WSJ reporter Gershkovich to remain in detention until end of January after court rejects his appeal

By Isaac M December 14, 2023

Wall Street Journal reporter Evan Gershkovich, arrested in Russia on espionage charges, lost an appeal on Thursday to be released from jail and will remain in custody at least until Jan. 30.

Gershkovich, 32, was detained in March while on a reporting trip to the Russian city of Yekaterinburg, about 2,000 kilometers (1,200 miles) east of Moscow. Russia’s Federal Security Service alleged that the reporter, “acting on the instructions of the American side, collected information constituting a state secret about the activities of one of the enterprises of the Russian military-industrial complex.” He has been behind bars ever since.

The Lefortovo District Court in Moscow on Nov. 28 ruled to extend his detention until the end of January, and the appeal Gershkovich has filed against that ruling was rejected by the Moscow City Court at a hearing Thursday.

Gershkovich and the Journal deny the allegations, and the U.S. government has declared him to be wrongfully detained. Russian authorities haven’t detailed any evidence to support the espionage charges.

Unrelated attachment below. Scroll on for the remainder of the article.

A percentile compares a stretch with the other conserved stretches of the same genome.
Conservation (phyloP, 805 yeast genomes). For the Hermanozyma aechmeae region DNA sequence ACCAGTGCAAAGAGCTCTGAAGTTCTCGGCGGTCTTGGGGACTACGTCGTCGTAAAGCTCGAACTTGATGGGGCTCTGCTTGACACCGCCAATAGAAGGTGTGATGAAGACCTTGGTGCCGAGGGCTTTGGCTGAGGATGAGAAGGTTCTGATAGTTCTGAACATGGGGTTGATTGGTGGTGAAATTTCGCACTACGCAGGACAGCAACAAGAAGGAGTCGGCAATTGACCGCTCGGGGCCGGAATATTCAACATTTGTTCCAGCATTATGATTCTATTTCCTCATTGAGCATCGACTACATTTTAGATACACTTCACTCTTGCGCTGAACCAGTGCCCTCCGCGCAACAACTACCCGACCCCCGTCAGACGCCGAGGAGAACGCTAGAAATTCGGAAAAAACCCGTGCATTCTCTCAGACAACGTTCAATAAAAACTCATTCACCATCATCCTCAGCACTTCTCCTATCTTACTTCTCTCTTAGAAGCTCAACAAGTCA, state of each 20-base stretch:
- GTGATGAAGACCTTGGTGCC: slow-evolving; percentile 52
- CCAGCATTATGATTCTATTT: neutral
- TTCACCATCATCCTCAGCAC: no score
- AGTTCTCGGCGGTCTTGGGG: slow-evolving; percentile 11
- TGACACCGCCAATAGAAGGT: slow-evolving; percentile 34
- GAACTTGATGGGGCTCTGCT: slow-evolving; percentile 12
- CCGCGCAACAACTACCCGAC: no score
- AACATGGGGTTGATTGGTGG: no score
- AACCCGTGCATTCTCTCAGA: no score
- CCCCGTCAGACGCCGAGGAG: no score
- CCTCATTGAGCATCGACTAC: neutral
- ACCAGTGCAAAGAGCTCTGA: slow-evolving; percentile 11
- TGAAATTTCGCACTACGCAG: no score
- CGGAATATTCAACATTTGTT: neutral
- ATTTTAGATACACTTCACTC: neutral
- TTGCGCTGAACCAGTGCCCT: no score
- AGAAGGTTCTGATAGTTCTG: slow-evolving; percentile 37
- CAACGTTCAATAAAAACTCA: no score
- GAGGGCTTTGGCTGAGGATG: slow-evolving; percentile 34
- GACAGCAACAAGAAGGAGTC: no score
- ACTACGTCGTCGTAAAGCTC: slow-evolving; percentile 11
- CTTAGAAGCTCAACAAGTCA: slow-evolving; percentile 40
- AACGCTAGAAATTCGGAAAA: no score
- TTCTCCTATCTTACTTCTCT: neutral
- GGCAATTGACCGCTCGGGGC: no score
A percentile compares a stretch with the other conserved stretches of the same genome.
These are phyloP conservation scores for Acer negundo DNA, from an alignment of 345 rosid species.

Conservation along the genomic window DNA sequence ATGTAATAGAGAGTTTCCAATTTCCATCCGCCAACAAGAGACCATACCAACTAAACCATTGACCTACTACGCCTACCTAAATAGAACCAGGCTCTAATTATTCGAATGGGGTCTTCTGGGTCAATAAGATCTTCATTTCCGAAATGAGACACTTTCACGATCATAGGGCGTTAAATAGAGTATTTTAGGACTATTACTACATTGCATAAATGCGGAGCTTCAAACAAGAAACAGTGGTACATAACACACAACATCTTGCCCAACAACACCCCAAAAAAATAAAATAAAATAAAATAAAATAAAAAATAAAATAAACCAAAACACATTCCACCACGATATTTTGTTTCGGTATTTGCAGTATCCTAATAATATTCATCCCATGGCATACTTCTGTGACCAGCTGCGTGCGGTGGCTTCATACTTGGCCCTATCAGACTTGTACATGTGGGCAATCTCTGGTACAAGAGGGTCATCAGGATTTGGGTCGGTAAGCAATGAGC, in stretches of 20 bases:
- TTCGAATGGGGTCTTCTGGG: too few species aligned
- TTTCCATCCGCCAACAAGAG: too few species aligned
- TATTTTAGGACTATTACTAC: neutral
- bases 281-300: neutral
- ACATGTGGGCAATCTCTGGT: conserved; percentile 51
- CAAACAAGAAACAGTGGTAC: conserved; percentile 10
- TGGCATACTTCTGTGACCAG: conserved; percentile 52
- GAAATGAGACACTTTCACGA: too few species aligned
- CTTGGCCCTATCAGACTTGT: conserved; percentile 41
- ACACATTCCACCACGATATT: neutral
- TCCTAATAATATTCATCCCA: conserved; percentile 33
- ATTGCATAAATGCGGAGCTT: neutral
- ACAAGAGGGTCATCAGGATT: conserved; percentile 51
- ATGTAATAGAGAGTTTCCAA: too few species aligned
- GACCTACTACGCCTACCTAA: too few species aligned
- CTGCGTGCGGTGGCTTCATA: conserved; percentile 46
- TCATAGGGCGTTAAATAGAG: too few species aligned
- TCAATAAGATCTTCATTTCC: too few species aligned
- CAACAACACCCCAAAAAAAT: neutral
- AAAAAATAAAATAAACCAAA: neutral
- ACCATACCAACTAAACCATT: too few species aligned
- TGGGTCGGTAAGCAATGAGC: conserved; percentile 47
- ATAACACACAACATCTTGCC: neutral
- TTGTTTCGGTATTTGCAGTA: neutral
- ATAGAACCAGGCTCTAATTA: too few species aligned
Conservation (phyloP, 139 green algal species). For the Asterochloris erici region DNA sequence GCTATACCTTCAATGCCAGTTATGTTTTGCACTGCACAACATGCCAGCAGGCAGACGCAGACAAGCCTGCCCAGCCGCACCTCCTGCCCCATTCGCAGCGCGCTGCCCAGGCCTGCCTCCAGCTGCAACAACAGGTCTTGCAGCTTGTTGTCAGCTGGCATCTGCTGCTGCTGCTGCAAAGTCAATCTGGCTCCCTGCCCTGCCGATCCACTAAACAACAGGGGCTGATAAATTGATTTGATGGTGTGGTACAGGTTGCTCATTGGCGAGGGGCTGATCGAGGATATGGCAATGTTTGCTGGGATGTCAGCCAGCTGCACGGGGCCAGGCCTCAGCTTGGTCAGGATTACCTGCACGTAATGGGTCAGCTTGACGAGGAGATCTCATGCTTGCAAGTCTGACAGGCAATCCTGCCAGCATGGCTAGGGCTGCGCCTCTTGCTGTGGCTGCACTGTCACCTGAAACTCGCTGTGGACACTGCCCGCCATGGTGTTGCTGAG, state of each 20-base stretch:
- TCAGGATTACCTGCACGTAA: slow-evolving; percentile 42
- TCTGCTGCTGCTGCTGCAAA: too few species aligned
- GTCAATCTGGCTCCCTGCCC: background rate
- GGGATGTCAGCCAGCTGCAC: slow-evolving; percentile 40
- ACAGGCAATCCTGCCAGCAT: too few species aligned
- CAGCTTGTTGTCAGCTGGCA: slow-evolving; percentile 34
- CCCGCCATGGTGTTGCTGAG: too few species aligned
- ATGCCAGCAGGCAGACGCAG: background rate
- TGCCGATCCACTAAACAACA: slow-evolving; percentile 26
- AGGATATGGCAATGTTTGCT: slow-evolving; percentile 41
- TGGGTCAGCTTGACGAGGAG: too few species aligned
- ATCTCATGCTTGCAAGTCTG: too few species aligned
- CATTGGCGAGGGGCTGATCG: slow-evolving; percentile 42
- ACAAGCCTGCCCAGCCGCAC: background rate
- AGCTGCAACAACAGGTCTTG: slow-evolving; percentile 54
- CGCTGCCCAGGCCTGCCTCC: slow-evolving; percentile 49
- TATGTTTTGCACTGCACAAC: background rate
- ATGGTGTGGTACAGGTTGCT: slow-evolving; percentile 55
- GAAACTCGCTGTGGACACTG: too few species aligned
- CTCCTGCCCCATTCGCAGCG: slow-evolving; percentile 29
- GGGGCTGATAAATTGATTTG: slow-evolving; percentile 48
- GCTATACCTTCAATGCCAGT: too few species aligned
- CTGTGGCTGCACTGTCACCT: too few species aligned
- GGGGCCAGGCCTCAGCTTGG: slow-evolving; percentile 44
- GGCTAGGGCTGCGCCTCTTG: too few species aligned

Gershkovich is the first American reporter to be charged with espionage in Russia since 1986, when Nicholas Daniloff, a Moscow correspondent for U.S. News and World Report, was arrested by the KGB. He is being held at Moscow’s Lefortovo prison, notorious for its harsh conditions.

Analysts have pointed out that Moscow may be using jailed Americans as bargaining chips after U.S.-Russian tensions soared when Russia sent troops into Ukraine. At least two U.S. citizens arrested in Russia in recent years — including WNBA star Brittney Griner — have been exchanged for Russians jailed in the U.S.

The Russian Foreign Ministry has said it will consider a swap for Gershkovich only after a verdict in his trial. In Russia, espionage trials can last for more than a year.

The U.S. State Department said earlier this month that the Biden administration has made a new and significant offer aimed at securing the release of Gershkovich and another American detainee, Paul Whelan. Russia has rejected the offer, spokesman Matthew Miller said, without revealing either the details of the offer or why Russia had turned it down.

Lynne Tracy, the U.S. ambassador to Russia, attended the court hearing for Gershkovich’s appeal on Thursday and told reporters that “Evan’s ordeal has now stretched on for over 250 days. His life has been put on hold for over eight months for a crime he didn’t commit.”

“Although Evan appeared as sharp and focused as ever today in the courtroom, it is not acceptable that Russian authorities have chosen to use him as a political pawn,” Tracy said after the hearing.


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